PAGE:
The original ABC series “Sabrina, the Teenage Witch” first aired in 1996 and continued until 2003. Although it’s been 16 years since the show ended, the sitcom still holds a nostalgic, soft spot in the hearts of American television viewers.
Netflix’s “Chilling Adventures of Sabrina” attempts to redefine the original ABC series, focusing on the protagonist’s coming-of-age as well as incorporating themes such as sex, gender roles and gender identity. Despite the ambitious undertaking to revamp the “Sabrina” series, the show writers fail to reconcile the lighthearted nature of the original series with their desire to explore weightier themes.
The Netflix version features actress Kiernan Shipka in the role of Sabrina Spellman, our half-witch, half-human protagonist who struggles to successfully balance her dual life. In truth, the show may not hit home in delivering a memorable reimagination of the initial hit series, but it definitely keeps its viewers on their toes and remains endlessly engrossing by capturing the comedic quips and the fantastical whimsy that defined the 1996 show.
The show writers make it difficult to decipher their intended audience due to hastily written action plotlines which distract from, instead of contribute to, the social commentary they are trying to achieve.
The first season primarily lays the foundation for the main plot by introducing Sabrina’s family life and her community. Sabrina lives with her two aunts (Miranda Otto and Lucy Davis), her cousin Ambrose (Chance Perdomo) and her familiar, a cat named Salem with whom Sabrina shares a spiritual link.
These expository episodes lead up to Sabrina’s 16th birthday, exploring how Sabrina discovers and develops her supernatural abilities. The first season sets up the second season well by introducing the antagonist who will drive much of the story’s plot down the line.
During the second season, the show departs from the origin story format for Sabrina, diving into the very human issues of sex and discrimination while also crafting a supernatural storyline more in line with its witchy source material.
The contents of the second season led me to believe that the series wanted to offer an engaging dramedy aimed towards preteens, but Director Salli Richardson-Whitfield sprinkles in serious subject matter that feels out of place with the at times naive plotlines.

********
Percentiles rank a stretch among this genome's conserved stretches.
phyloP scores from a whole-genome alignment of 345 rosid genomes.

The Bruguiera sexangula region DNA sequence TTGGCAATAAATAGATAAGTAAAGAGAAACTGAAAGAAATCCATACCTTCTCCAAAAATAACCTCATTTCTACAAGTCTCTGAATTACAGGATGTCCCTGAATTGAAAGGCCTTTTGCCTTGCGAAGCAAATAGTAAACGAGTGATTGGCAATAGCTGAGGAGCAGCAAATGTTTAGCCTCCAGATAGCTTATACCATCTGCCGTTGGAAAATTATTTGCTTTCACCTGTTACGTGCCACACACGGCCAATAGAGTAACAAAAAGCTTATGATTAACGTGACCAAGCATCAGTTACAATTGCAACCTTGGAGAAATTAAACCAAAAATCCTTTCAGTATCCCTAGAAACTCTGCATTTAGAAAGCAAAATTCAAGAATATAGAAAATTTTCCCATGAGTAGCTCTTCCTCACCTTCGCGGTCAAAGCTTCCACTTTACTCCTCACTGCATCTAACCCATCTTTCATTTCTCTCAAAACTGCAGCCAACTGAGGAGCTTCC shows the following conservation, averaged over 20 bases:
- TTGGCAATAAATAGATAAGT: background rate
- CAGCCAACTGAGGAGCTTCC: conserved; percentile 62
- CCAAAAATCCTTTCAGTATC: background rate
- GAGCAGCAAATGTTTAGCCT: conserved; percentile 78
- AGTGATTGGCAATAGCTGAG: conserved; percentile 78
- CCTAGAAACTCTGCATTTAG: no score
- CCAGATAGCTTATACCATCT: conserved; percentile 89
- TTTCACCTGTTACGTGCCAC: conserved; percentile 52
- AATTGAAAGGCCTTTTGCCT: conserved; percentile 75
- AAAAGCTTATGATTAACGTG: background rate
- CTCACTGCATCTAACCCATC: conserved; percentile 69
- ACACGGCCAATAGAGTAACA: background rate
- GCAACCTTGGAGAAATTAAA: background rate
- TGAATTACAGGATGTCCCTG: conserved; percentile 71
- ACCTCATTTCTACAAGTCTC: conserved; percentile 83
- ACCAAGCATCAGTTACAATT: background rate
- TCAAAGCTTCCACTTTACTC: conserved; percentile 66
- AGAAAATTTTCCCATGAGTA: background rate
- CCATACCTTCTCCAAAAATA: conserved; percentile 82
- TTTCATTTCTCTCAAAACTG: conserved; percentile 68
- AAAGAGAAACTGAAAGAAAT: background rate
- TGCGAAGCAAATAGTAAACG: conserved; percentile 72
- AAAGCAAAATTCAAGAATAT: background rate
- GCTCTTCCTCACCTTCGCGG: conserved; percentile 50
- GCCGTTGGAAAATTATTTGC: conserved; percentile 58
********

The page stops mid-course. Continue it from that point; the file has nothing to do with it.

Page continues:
Even though the social issues addressed sometimes felt awkward, “Chilling Adventures of Sabrina” still offers relevant social commentary that helps to ground the show in the present day and advocate for social change.
It smoothly introduces the importance of establishing gender identity from a young age when one of Sabrina’s best friends, Theo Putnam (Lachlan Watson), comes out as a transgender man. He announces that he feels more comfortable when seen as a boy and proceeds to change his appearance, call himself Theo and begin to wear men’s clothing.
The series is set a couple decades ago, so Theo’s struggle in high school is compounded by a more conservative time period. He faces extreme backlash when he attempts to join the boys’ basketball team as a trans man. The show recognizes that even in a world full of magic, social issues like transphobia still affect the human characters.
Addressing sexism similarly becomes a major part of the second season. Sabrina wants to compete for Top Boy, her school’s equivalent to student body president, where one student, typically a boy, acts as the right hand to the headmaster.
Even though the majority of characters laugh in her face when she announces her intentions to defy gender and cultural witch norms, Shipka’s character firmly establishes the importance of equal rights for girls even in the special context of “Chilling Adventures of Sabrina.”
Unfortunately, the screenwriters drafted the end of the series focusing more on displaying flashy otherworldly action rather than further developing its themes of a world of magic still filled with discrimination. Sabrina’s witch and mortal worlds finally collide in a plot arc that might have momentarily convinced me I was watching a Nickelodeon show for young children.
Although the series seems confused about its audience, Netflix’s “Chilling Adventures of Sabrina” makes a valiant effort to intertwine relevant and important themes rarely addressed in fantasy shows marketed towards teenagers.